Figuring out the first art project of the year with my kids is always a daunting task for me. This is why I was so excited when I found this pin of suncatchers on Pinterest. I really wanted to do something that my students would have fun with and could easily be started late if new students joined my class throughout the week (I see mine for an entire week.. then rotate to the next class). My students absolutely LOVE origami and even though I'm not particularly skilled at it, the folds in this project were very simple.. so it was a easy choice!
I started this project by reviewing both linear and radial symmetry with my students. We talked about the difference between the two.. then sorted a number of images based on their type of symmetry. Once I was sure my students had it down, I moved on to demonstrating two folds that they could use for the project. I folded two different examples on my document camera, while my 5th graders followed along on scrap paper.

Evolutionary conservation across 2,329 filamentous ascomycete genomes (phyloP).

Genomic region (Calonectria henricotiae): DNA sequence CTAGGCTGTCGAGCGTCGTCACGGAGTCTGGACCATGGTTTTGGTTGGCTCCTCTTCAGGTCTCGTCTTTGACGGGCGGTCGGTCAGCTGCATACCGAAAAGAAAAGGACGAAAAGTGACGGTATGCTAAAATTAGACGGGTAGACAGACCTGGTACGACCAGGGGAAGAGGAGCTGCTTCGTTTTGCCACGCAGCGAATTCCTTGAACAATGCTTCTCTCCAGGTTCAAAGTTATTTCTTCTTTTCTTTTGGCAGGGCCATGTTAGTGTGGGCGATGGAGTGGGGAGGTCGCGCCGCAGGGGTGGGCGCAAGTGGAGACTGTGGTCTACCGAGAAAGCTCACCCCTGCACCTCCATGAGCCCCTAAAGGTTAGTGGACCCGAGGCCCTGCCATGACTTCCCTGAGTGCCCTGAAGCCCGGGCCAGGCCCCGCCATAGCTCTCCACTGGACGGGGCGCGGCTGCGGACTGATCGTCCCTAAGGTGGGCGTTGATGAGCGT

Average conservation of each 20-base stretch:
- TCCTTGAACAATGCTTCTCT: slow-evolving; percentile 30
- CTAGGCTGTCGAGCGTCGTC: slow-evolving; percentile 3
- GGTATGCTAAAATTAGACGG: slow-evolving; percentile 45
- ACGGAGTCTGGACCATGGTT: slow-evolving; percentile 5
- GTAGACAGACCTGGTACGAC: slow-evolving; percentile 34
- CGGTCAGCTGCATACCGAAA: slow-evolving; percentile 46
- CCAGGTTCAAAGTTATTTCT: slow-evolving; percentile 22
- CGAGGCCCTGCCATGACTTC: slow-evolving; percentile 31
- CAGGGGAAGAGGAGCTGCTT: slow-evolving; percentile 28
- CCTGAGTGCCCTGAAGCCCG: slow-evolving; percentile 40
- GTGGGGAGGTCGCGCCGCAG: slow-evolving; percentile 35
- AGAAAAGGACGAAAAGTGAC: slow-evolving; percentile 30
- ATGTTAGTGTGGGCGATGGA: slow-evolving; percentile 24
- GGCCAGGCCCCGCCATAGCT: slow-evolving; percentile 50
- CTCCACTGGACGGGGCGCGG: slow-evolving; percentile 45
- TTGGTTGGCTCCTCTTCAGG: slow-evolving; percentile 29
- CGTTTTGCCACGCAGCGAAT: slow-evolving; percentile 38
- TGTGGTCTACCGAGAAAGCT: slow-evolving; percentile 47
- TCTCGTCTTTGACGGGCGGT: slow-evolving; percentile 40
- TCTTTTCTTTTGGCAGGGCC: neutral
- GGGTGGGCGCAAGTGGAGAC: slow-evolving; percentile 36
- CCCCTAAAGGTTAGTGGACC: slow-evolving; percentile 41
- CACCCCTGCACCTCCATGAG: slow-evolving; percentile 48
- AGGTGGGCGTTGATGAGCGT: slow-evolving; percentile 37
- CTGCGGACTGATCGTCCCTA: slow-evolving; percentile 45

After showing them the two folds, they decided which one of the two radial suncatcher designs they wanted to create... then picked out their colors. I originally intended for this to be a color wheel lesson.. but you need to have 8 different colored papers for these designs and not 6 like a standard color wheel has. So instead they had free reign on their color choices (either way they were getting some color mixing lesson). **The paper we used was a semi-transparent colored origami paper .
It think these really turned out beautifully and they were very simple to make! On Friday I hung them up in the cafeteria windows.. they look stunning in the morning light! :)


Welcome Back Kiddos! :)

Yes I covered my desk with zebra-print
contact paper! :)
So here we are... already 3 days into the school year. Whew!

I've spent A LOT of time getting my classroom ready (ie. redecorating) during the past couple weeks... five hundred projects at a time. :) This is apparently how I work; I start a project... then get distracted by something else and start another one... which inevitably leads me to something else.. and so on - EVENTUALLY it all gets done though. ;)
Before I get started on this little art room tour, I must apologize for my not so pretty photos. I love my Galaxy S3.. but it does not take pictures NEARLY as well as the iphone!